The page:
England's Tour of Australia - Men
Recast, recalled Renshaw back on home turf
He's got the Allan Border Field outfield lining his backyard but that's not the only reason why Matthew Renshaw is smiling again
1 December 2021, 12:37 PM AEST
Australia A call-up Matthew Renshaw has changed a lot of things since he last put on the Baggy Green. His boyish enthusiasm for all things cricket is not one of them.
While the whole Queensland squad will be reliving last season's memorable Marsh Sheffield Shield title for years to come, only Renshaw can walk around every day on the turf upon which they lifted the trophy.
The Allan Border Field outfield was ripped up in the off-season as part of a ground renovation. A decent amount of it now lines the backyard of his home in the northern suburbs of Brisbane.
"When they were doing the redevelopments, I joked around with the groundsmen saying, 'What are you doing with the turf? I'll take it'. And they were like, 'Okay then'," Renshaw told cricket.com.au's Unplayable Podcast.
"It took four days to rip it all up. I would never do it again. It was the most strenuous four days I've ever had."
The highlight, at least when it comes to retelling the story, was when the battery of the ute he had borrowed died while it was parked in the middle of AB Field.
Renshaw had to ask members of the nearby Brothers Rubgy Club for some jumper leads so he could get the last of the sacred turf back to his house.
The whole escapade perfectly encapsulates the jaunty approach to the game Renshaw has recaptured in recent times to put himself back in the conversation for a spot in Australia's Test side.
Having flourished in Queensland's all-conquering Shield team in a new middle-order role instead of the opening position he occupied during his first crack at international cricket, the left-hander will line up for Australia A in their four-day match against England Lions in Brisbane next week.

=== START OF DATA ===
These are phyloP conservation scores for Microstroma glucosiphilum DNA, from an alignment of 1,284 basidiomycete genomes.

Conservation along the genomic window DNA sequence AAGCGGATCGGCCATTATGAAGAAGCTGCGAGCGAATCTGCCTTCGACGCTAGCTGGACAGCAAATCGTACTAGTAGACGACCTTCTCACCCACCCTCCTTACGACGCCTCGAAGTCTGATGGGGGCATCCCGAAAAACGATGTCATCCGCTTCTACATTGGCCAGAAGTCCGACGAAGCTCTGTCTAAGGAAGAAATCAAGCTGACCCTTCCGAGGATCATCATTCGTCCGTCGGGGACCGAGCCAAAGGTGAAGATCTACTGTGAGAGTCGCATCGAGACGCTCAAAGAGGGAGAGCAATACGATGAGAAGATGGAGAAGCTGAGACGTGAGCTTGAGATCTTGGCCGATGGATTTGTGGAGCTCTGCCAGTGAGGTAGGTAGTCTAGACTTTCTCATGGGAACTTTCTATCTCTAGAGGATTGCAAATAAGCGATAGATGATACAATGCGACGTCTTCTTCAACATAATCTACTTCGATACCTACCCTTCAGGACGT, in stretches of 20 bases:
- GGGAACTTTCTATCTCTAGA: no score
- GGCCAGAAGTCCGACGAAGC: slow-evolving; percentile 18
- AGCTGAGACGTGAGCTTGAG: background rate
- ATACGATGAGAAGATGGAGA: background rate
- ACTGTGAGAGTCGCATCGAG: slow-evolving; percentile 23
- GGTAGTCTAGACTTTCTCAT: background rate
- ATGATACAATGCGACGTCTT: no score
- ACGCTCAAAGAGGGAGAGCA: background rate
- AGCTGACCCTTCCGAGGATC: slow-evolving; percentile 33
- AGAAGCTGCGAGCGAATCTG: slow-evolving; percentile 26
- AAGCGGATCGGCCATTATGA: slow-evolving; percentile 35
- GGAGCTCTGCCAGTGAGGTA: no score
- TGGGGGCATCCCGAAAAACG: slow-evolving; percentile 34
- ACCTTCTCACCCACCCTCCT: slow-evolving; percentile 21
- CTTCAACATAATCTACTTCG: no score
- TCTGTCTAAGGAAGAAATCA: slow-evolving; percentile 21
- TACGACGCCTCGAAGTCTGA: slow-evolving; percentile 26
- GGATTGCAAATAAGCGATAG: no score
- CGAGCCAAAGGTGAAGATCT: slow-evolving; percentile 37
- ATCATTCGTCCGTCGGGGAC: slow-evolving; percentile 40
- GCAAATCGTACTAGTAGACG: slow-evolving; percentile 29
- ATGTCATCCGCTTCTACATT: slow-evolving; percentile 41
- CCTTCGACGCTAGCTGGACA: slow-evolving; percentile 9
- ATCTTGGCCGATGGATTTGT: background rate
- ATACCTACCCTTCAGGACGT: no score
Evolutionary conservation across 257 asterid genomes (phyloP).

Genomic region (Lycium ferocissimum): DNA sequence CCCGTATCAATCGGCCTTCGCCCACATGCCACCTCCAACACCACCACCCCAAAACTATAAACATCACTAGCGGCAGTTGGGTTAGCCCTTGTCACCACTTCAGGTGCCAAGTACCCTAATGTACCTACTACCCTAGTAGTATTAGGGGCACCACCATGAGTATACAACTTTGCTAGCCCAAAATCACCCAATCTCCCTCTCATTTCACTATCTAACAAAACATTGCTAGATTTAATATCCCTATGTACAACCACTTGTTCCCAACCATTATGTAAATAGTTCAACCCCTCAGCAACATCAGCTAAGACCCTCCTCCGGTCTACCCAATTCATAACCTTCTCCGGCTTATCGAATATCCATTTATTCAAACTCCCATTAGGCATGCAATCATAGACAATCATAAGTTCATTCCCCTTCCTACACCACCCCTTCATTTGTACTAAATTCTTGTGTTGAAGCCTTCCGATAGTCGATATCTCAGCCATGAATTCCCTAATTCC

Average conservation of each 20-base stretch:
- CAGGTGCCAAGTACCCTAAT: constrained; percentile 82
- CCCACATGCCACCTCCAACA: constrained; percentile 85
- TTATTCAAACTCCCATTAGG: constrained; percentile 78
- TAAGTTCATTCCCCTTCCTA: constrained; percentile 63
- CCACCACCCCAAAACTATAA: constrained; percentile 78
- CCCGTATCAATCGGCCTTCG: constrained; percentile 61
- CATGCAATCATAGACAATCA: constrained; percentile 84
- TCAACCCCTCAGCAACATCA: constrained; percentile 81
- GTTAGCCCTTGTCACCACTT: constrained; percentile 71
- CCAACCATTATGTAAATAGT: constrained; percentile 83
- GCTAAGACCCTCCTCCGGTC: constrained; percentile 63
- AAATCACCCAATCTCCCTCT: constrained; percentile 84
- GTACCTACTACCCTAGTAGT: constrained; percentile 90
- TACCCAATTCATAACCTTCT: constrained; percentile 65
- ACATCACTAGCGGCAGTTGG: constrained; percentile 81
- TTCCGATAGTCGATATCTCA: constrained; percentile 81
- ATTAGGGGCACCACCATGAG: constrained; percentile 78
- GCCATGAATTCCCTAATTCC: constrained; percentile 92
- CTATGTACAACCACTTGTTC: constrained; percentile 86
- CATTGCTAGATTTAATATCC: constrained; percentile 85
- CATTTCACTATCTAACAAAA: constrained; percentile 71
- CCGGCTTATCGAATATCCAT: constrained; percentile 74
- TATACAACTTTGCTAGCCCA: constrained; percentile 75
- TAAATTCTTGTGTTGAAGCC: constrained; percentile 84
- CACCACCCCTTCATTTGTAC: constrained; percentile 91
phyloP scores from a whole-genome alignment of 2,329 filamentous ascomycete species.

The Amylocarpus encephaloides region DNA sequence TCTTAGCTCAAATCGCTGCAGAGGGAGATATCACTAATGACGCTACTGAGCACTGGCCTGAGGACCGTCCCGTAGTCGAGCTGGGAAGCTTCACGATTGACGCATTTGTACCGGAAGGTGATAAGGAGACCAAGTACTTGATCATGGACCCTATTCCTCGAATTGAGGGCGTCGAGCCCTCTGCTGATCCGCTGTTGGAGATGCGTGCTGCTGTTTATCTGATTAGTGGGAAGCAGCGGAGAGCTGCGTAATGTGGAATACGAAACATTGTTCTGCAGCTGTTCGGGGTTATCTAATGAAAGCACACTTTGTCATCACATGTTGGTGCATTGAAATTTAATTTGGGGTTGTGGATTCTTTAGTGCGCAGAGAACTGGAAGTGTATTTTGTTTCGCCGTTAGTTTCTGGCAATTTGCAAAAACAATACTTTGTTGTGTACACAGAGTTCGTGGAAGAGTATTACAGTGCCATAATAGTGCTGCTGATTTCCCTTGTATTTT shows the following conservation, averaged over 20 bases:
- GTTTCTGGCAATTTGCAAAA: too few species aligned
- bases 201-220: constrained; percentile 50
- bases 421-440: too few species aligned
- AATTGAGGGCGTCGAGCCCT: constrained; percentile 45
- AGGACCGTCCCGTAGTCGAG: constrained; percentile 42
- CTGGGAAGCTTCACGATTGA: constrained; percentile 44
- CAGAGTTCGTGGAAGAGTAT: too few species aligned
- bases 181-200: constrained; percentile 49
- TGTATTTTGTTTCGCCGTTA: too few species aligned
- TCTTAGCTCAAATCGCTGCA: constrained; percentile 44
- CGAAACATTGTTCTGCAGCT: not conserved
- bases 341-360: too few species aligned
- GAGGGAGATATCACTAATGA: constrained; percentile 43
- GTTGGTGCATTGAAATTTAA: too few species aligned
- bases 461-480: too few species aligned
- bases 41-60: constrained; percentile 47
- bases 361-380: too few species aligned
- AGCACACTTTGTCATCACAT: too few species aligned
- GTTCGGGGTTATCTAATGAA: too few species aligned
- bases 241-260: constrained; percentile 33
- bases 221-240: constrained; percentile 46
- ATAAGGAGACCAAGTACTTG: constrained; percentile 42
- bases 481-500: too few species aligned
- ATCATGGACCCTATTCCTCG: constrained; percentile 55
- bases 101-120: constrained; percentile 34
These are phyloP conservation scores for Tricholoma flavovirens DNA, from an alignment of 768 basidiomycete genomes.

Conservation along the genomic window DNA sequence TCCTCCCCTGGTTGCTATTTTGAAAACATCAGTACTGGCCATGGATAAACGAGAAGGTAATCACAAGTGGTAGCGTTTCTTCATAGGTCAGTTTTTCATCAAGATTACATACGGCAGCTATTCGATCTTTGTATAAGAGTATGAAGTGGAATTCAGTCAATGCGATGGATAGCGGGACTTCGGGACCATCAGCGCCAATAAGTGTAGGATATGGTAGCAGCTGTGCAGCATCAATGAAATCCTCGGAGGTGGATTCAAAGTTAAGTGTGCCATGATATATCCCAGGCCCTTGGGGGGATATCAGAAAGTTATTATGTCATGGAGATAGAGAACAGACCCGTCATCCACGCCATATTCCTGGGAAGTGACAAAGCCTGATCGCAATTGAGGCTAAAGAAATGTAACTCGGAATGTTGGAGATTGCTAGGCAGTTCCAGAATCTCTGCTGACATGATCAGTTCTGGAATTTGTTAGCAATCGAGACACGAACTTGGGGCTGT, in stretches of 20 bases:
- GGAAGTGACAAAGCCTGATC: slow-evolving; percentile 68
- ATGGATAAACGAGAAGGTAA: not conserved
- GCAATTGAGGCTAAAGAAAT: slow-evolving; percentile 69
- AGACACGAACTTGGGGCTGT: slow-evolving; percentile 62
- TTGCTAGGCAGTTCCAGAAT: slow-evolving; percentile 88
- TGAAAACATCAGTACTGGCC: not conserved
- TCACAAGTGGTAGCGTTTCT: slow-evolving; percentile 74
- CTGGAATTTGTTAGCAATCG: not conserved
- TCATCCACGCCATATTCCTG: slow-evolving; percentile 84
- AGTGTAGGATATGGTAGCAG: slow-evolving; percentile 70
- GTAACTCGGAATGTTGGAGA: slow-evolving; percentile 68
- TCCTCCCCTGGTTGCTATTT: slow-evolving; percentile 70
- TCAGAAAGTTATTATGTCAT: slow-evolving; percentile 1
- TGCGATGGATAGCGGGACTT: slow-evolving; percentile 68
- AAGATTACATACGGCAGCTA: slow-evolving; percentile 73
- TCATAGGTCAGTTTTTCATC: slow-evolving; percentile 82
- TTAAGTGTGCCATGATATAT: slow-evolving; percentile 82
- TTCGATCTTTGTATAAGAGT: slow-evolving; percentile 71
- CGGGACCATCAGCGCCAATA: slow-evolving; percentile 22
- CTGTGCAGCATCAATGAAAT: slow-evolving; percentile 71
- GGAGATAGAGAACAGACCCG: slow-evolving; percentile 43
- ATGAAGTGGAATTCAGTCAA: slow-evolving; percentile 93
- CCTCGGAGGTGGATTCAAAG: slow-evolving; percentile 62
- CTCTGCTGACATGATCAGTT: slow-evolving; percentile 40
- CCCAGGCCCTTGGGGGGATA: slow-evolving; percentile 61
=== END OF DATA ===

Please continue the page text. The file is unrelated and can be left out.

While Steve Waugh has suggested he should also be in contention for the vacant Test No.5 spot, the 25-year-old was delighted and pleasantly surprised at winning a berth in the shadow Australian squad.
It was less than two years ago that Renshaw, axed from Queensland's Shield team, was questioning whether he really wanted to play the game that had been his life since he was a child.
"It was always about, 'If I score runs here I can play Test cricket'. Then I ended up being dropped from the Queensland team and you're a long way from the Test team then," said Renshaw.
"That was probably the part where I've gone, 'Okay, take a step back. Why are you playing cricket?'
"I had some really good conversations with some key people around me about why I'm playing cricket and it all came back to that enjoyment and scoring runs for the fun rather than for what might happen, which you can't control.
"… At times I was trying too hard to perform and it was all about the runs rather than how I was batting. I think that's probably the big part that I've learned, is just to enjoy it.
"You look at most guys' records – (Sachin) Tendulkar scored 50 Test hundreds in 200 Tests, so (three) out of four Tests he is missing out.
"You're not going to get hundreds every game, you're not going to do well every game. You've just got to try to get a bit more consistent."
As his love of the game came flooding back, so did the runs.
Batting down the order for the first time in his first-class career, Renshaw piled on 500 runs at 62.50 including two centuries to help the Bulls clinch last summer's Sheffield Shield crown and advance his own case to add to his 11 Tests.
An unbeaten 120 against Tasmania in October, when his opening skills came in handy against the second new ball, was further evidence of his credentials.
A shot at facing Australia's leading Test quicks in an intra-squad match in Brisbane this week has been dashed by the weather, but Renshaw is confident he is now better equipped to handle the pressures of the top level.
"I think definitely I would be better prepared," said Renshaw of a possible Test recall. "I don't have that naivety of what you do when you play as a 20-year-old.
"Then you come through the tough patches and that's where your game really accelerates and changes. My game has gone through a lot of different changes since my Test debut.
"But I definitely feel like my mental state would be in a better spot now.
"But I also think the technique and the technical changes that I've made over the last couple of years have been really important to that as well."
Vodafone Men's Ashes
Australia: Pat Cummins (c), Steve Smith (vc), Cameron Green, Josh Hazlewood, Marcus Harris, Travis Head, Usman Khawaja, Marnus Labuschagne, Nathan Lyon, Michael Neser, Tim Paine, Jhye Richardson, Mitchell Starc, Mitchell Swepson, David Warner
England: Joe Root (c), James Anderson, Jonathan Bairstow, Dom Bess, Stuart Broad, Rory Burns, Jos Buttler, Zak Crawley, Haseeb Hameed, Dan Lawrence, Jack Leach, Dawid Malan, Craig Overton, Ollie Pope, Ollie Robinson, Ben Stokes, Chris Woakes, Mark Wood
First Test: December 8-12, The Gabba
Second Test: December 16-20, Adelaide Oval
Third Test: December 26-30, MCG
Fourth Test: January 5-9, SCG
Fifth Test: January 14-18, Perth Stadium